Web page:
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Sussex Countian
  • Deaver wins re-election over Republican challenger Ayotte

  • The first woman elected to Sussex County Council and its lone Democrat won re-election Tuesday in contest that appeared to come down to the wire as the votes were being tallied.
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  • The first woman elected to Sussex County Council and its lone Democrat won re-election Tuesday in contest that appeared to come down to the wire as the votes were being tallied.
    Incumbent Joan Deaver defeated Republican challenger Don Ayotte in the District 3 race by a vote of 11,400-9,182, or 55.4 percent to 44.6 percent. The district includes Slaughter Beach, Milton, Lewes and Rehoboth Beach, as well as parts of Milford and Ellendale.
    Although Deaver ended up with a 2,218-vote lead, she trailed Ayotte after the first three of the district’s polling station reported their results, and held only a slim margin until the final few votes were counted.
    “People said to me this race was going to be a landslide, but I felt it might happen the way that it did,” Deaver, a Rehoboth Beach resident, said afterward. “When you work so hard and the outcome is so close, it’s a hard fought and a hard won victory.”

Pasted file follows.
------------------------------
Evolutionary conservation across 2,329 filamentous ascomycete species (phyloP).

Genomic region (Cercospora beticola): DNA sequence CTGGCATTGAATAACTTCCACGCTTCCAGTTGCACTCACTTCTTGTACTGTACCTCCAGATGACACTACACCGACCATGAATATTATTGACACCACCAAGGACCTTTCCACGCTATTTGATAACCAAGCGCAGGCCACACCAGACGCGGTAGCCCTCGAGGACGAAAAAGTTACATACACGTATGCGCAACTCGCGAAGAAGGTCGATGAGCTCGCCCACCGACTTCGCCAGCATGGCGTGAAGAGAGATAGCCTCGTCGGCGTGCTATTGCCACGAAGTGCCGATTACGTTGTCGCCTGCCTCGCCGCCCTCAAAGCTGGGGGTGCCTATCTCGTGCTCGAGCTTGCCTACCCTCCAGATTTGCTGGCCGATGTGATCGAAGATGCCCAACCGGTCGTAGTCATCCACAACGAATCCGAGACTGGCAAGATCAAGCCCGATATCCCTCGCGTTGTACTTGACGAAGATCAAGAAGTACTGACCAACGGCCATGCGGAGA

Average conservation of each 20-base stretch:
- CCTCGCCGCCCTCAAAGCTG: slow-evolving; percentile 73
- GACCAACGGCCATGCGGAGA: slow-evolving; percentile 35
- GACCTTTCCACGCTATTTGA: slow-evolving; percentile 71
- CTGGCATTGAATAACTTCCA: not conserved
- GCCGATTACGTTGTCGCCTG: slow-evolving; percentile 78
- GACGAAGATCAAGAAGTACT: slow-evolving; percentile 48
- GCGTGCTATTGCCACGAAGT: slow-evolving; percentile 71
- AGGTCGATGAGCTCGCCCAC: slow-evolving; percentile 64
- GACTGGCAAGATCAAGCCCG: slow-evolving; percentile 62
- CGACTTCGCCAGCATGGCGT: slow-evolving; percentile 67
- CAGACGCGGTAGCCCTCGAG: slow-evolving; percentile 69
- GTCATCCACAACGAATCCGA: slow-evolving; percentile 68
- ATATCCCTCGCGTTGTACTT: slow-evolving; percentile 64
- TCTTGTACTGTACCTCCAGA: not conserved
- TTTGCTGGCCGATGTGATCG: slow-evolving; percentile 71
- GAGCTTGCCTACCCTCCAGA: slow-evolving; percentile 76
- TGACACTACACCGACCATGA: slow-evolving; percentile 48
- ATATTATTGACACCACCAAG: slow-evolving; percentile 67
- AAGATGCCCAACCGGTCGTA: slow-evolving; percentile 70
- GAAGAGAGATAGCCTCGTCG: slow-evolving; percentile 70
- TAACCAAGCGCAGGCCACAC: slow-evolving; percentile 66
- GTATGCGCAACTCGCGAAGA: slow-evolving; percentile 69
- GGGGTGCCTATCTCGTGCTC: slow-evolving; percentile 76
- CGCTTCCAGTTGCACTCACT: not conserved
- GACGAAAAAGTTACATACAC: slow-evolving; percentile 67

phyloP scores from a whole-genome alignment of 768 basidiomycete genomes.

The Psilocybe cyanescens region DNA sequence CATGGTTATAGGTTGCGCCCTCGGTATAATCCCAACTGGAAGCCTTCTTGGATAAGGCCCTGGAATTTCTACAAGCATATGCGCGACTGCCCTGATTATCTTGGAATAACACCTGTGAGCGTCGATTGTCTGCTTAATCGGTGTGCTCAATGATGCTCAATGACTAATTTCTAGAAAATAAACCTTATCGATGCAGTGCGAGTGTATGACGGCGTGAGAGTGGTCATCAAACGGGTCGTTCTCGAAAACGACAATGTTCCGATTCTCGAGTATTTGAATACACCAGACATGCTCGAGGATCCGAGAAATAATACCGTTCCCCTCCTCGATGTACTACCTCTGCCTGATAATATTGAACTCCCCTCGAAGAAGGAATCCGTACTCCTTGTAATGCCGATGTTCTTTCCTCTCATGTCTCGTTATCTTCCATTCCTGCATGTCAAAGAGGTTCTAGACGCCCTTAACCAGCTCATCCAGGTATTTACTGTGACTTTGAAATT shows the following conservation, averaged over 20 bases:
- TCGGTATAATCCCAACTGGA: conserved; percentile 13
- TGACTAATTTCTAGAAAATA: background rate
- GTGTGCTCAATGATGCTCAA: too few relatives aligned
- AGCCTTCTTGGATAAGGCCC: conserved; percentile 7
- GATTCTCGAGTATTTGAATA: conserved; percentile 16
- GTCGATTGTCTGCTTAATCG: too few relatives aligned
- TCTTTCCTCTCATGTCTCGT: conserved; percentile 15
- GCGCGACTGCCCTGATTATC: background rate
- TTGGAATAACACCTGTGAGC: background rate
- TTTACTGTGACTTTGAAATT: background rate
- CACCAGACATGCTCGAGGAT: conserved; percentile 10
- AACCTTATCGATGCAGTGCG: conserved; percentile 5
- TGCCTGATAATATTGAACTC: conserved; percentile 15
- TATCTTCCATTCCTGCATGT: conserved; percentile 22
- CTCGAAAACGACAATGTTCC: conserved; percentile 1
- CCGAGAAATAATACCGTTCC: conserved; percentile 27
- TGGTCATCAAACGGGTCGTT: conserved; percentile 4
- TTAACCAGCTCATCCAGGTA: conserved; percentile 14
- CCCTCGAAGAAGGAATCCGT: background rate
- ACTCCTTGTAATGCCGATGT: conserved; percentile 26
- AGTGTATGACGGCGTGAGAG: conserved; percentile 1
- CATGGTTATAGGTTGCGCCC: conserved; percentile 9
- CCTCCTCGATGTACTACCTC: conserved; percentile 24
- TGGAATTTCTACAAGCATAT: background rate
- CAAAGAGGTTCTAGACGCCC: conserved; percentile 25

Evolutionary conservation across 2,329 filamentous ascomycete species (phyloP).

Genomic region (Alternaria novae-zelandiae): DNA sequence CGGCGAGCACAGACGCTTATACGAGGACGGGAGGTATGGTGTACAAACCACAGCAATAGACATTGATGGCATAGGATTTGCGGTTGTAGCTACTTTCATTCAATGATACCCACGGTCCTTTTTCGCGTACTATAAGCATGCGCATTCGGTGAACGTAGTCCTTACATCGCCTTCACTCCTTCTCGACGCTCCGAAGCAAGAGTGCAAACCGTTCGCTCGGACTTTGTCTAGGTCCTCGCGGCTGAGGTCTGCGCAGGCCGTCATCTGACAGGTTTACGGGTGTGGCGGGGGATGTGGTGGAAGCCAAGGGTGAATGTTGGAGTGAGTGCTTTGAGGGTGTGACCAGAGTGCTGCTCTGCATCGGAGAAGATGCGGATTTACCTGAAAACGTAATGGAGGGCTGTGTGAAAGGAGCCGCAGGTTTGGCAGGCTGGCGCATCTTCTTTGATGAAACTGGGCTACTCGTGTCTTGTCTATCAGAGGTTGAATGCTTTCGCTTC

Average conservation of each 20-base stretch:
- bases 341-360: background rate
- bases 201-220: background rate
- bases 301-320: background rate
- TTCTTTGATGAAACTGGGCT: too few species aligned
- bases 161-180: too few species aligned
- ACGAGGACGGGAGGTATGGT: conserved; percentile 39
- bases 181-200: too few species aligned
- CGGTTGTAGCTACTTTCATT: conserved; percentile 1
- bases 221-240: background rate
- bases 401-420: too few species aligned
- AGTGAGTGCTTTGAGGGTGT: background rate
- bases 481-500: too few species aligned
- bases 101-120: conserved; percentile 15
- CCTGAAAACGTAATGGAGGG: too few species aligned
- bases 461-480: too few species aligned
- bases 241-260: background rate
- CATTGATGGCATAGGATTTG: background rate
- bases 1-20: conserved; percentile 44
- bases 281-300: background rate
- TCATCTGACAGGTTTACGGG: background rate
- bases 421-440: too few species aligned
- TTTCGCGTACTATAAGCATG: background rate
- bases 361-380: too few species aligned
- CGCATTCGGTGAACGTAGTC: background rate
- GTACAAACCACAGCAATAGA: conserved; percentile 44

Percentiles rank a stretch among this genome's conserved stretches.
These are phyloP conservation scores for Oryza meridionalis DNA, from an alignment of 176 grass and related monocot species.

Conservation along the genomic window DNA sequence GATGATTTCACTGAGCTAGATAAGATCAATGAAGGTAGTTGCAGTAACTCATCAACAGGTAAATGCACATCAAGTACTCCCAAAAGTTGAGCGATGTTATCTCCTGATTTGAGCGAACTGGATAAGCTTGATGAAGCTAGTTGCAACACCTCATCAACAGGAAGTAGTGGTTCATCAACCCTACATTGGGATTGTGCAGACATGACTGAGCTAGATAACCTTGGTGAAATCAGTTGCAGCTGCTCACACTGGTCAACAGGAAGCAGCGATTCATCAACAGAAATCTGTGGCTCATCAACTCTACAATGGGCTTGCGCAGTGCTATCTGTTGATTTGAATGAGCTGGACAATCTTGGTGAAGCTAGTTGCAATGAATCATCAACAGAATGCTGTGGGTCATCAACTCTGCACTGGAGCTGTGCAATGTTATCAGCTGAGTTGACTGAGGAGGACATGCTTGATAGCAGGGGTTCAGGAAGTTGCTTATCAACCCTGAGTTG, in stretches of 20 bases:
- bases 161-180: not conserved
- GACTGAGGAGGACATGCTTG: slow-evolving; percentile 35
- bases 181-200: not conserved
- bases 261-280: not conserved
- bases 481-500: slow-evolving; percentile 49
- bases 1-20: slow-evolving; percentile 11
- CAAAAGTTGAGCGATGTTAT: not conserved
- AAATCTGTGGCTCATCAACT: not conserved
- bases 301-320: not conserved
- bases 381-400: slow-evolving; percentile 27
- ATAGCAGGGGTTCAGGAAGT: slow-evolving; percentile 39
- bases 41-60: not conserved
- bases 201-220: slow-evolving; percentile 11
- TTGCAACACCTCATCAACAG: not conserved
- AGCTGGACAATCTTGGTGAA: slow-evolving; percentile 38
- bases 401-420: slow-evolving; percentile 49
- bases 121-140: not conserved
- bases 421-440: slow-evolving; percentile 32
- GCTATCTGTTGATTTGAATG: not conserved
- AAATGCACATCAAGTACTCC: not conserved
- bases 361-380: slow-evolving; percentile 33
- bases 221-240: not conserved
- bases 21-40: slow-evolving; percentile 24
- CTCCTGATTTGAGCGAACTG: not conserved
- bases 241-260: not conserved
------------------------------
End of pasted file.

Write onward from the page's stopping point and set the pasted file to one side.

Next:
Deaver credited her win to the people who worked on her campaign.
    “I have a wonderful team of people who put this together and I couldn’t have done it without them,” she said. “I’m very happy, very gratified and very grateful.”
    Ayotte, a political newcomer from Georgetown who defeated Millsboro resident Brent Wangen in the September primary, said he feels he ran a good race, regardless of the outcome.
    “We won 45 percent of the vote, which is pretty good considering I never ran for office before,” he said after calling Deaver to concede. “I think there was a large group in town, from out of state, who support gay and lesbian rights and all campaigned for her. She also had the power of the incumbency.”
    Ayotte said he was uncertain whether he would continue to seek elected office in the future.
    “I won’t rule it out, but right now I’m not ready to make any decisions,” he said. “Politics Sussex County-style is a very mean and dirty business, and I don’t know if I want to do it down here. My race was clean, though, and I thank God for that.”
    Deaver, meanwhile, said she is looking forward to getting back to the business of helping to run county government.
    “I plan to work with our economic development office to see if there is any possibility a nonprofit out there would be willing to take on the task of extending fiber optic cable to bring high-speed internet to Sussex County, which is officially underserved,” she said. “That’s part of the infrastructure we need to have new business come to the area and that’s what I plan to work on.”
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